The lunchtime crowd gathering at an information table outside the cafeteria at The Johns Hopkins Hospital resembles a back-up on I-95—a situation when drivers traditionally reach for their phones, apply mascara or fish around for a better CD.
Kathy Noll is on the case. As manager of the adult trauma program of The Johns Hopkins Hospital, her job today is helping people learn how to prevent some of the “distracted driving” crashes that plague her department. She hands one gentleman a brochure detailing all the ways he might get himself in trouble behind the wheel.
“It seems like more and more people are trying to multitask as they drive,” she tells him. “Not that you’d ever do that, sir, but just in case, here’s a list.”
The risk factors include texting, reading on a cell phone, eating, drinking, checking missed phone calls or voicemails, using a GPS device. Sound familiar?
On this April day, Noll has joined with colleagues Susan Ziegfeld, who manages the hospital’s pediatric trauma and burn center programs, and Lauren Malloy, coordinator for pediatric injury prevention programs, to call attention to dangerous driving habits. The presentation is being held at the very same time by four other nurses who manage trauma programs within Johns Hopkins Health System.
Over at Johns Hopkins Bayview Medical Center, Marie Dieter and Natalie Tredway, who manage programs for the Adult Trauma Center and the Burn Center, are hosting a similar event. Meanwhile, Melissa Meyers, trauma program director of Suburban Hospital, is educating folks in Montgomery County. And Shaila Chopde, who coordinates the trauma center program at the Wilmer Eye Institute, is sharing space at Johns Hopkins Bayview.
Distracted Driving is one of the community outreach efforts these administrators coordinate each year to reduce injuries for thousands of Marylanders who are treated at the state’s specially designated trauma centers.
Johns Hopkins Medicine operates three of the nine adult trauma facilities in Maryland’s trauma system—and one of two pediatric trauma and burn centers. Additionally, it runs the state’s only designated adult burn center and the only center certified to treat traumatic eye injuries.
All six Johns Hopkins trauma program managers are nurses with advanced degrees and extensive experience in patient care. They are responsible for maintaining the patient registries that supply vital information to state and national trauma data banks, and for making sure that their centers comply with the state trauma-specific regulations needed to keep their certification.
They also manage staff and research projects, offer trauma education seminars, and meet regularly to discuss how to improve patient care and outcomes. And they’re always ready to explain how a trauma center differs from an emergency room.
“We’re still fighting the perception that if you have an emergency department, you can take care of anything,” says Meyers, who often finds herself telling patients and their families why their ambulance passed other hospitals on the way to Suburban.
In Maryland’s emergency medical services system, 85 percent of patients who are injured are taken to the nearest hospital emergency department, but the rest are directed to trauma centers that offer advanced medical and surgical services 24 hours a day.
For rapid response and resuscitation, trauma centers have protocols that most community hospitals don’t. They also treat patients with severe injuries that fit certain criteria determined by the Centers for Disease Control and Prevention. Blunt trauma injuries result from such incidents as car crashes, falls and blunt assaults, while penetrating trauma injuries cover gunshot and stabbing wounds. (Conditions that do not qualify for trauma center care include heart attacks, drug overdoses and infectious diseases.)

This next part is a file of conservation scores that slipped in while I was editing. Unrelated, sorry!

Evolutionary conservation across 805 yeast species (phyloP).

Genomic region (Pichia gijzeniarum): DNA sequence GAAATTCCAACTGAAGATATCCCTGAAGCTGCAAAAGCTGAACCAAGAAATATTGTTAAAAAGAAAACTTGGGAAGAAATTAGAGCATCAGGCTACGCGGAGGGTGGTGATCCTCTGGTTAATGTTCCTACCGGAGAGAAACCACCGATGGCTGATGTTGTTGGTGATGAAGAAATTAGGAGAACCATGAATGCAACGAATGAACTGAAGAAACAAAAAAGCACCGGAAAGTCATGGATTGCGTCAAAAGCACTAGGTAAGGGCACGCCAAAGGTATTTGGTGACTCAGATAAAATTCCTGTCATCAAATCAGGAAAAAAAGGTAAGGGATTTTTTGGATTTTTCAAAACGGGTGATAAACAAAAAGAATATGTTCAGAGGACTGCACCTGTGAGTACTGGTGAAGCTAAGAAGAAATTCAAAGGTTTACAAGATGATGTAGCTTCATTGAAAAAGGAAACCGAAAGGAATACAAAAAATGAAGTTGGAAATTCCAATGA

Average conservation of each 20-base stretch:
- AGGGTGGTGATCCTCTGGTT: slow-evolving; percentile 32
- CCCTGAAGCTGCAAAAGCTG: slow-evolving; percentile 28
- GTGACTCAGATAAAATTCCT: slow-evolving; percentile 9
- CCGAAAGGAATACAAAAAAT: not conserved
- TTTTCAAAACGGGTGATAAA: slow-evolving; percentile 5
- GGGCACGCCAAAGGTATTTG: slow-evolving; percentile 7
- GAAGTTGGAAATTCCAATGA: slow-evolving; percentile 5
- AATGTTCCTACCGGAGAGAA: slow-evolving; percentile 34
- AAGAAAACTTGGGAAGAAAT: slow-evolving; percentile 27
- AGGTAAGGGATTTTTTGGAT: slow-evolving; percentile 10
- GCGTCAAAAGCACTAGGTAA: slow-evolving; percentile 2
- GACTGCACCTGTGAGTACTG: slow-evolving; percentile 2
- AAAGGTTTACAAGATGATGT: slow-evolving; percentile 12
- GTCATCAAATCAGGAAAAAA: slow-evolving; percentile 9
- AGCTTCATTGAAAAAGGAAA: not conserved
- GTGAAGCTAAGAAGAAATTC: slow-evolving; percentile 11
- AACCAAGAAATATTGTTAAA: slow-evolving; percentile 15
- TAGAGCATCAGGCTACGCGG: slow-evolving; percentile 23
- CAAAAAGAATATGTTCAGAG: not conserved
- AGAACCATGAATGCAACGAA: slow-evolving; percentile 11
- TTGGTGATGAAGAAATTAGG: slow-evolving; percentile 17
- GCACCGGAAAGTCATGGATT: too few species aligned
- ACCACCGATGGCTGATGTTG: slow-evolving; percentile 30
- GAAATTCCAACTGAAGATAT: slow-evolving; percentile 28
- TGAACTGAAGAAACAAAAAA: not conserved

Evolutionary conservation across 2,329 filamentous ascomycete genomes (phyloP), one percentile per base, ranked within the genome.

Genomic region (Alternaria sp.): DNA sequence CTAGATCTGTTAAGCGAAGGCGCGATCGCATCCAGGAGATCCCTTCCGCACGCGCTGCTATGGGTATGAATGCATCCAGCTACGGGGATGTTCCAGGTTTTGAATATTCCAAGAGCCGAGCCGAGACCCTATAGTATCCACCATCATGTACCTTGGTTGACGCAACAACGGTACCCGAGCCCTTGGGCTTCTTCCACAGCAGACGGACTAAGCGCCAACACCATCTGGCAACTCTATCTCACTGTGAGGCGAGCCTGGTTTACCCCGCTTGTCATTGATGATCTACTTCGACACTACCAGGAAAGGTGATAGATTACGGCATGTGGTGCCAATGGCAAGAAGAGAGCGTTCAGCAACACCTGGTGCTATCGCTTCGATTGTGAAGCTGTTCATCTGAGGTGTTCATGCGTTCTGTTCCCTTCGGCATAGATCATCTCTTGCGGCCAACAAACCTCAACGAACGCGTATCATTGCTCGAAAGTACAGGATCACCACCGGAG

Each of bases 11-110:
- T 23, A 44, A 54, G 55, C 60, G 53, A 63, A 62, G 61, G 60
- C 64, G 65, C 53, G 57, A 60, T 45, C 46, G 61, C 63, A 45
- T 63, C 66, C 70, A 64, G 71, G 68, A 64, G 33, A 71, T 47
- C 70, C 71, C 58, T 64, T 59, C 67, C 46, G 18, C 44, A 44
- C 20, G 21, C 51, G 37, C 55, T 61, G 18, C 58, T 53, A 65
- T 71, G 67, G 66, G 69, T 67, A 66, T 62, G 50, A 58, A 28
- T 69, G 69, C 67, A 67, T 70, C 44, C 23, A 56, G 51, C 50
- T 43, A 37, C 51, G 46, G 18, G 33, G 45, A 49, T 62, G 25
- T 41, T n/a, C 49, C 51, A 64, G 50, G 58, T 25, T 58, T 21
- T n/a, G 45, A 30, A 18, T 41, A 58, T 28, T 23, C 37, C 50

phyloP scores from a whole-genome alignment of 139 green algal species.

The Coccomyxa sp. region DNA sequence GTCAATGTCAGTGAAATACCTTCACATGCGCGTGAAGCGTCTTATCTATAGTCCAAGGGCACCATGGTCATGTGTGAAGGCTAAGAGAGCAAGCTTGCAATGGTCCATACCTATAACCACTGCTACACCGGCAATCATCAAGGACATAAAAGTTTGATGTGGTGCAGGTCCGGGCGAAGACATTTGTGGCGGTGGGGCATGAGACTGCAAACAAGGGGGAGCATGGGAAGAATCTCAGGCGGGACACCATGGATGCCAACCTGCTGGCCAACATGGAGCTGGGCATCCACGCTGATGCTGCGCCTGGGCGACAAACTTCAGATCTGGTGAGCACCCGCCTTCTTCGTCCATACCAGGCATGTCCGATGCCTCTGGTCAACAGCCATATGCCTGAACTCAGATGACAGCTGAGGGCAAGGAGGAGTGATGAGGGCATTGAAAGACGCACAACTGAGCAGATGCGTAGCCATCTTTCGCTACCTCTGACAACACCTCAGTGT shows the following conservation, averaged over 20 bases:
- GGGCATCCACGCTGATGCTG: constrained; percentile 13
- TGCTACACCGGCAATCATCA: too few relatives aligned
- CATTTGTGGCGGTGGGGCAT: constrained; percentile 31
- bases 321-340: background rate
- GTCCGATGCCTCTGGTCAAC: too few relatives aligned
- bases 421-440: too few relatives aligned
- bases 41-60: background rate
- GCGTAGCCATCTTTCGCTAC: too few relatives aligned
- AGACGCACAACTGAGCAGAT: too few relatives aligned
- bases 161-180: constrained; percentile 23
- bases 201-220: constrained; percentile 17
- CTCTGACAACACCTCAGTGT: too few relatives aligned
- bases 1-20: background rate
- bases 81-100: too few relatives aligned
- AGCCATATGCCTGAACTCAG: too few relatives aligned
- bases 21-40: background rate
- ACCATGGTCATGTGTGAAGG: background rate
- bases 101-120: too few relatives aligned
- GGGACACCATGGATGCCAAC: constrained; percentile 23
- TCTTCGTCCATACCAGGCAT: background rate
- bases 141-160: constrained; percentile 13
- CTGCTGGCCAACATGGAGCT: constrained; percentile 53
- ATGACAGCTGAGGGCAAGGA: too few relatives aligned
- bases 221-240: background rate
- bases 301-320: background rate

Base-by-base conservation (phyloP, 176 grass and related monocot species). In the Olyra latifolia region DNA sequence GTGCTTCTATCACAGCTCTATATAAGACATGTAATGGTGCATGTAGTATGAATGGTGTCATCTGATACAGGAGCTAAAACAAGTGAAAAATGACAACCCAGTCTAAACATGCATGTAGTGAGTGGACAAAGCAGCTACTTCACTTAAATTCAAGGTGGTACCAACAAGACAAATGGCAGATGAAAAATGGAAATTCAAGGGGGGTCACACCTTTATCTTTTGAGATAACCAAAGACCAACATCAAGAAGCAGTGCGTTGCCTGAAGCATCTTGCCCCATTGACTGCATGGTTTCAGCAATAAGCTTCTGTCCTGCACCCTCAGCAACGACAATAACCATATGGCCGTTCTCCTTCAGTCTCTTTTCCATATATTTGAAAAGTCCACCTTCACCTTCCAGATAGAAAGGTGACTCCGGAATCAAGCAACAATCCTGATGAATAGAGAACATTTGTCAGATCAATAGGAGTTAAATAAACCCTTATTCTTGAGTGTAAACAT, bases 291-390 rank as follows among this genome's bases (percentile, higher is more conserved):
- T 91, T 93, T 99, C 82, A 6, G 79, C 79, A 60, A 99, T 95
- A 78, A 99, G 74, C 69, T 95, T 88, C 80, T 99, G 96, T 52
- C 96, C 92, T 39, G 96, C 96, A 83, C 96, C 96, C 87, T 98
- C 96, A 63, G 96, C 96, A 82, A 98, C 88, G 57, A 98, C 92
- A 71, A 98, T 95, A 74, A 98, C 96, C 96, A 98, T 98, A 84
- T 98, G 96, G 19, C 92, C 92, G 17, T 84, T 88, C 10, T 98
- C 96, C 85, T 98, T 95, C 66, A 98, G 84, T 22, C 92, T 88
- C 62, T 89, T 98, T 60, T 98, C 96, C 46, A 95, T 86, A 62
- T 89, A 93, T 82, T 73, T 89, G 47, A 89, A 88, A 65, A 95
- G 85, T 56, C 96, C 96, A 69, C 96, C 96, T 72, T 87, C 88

Although trauma patients may arrive through the emergency department, they are assigned to an extensive trauma care team who manages their hospital stay after their surgery and stay in intensive care.
Johns Hopkins Bayview, for instance, treats more than 2,400 trauma patients each year. Every impending arrival summons a team that might consist of a trauma surgeon, a burn surgeon, a senior surgical resident, an anesthesiologist, an emergency medicine physician, a trauma nurse, a trauma nurse assistant, a burn center nurse, a critical care nurse, an operating room nurse, a respiratory therapist and a radiology technologist, along with other critical resource personnel, such as the nursing supervisor, the chaplain and security staff.
Subspecialty medical services such as orthopaedics, neurosurgery, plastic surgery and cardiology are also available around the clock, according to program manager Dieter, who co-chairs the hospital’s trauma joint practice council. She also chairs the trauma quality improvement committee for the Maryland Institute for Emergency Medical Services Systems, the agency that oversees the state’s emergency medical care and verifies and designates the state’s trauma centers.
Dieter says injury prevention remains a priority for her fellow program managers. In addition to improving the review and reporting of trauma care, they are developing a Stop the Bleeding Campaign that will teach health care providers, security officers and first responders how to apply pressure and tourniquets for hemorrhages. In September, they will hold another same-day community awareness event on how to prevent the falls that cause nearly 40 percent of trauma admissions in Maryland.
“This field has historically been associated with quality improvement,” she notes. “Trauma is a team sport. We are all contributing what it takes to make the system work better.”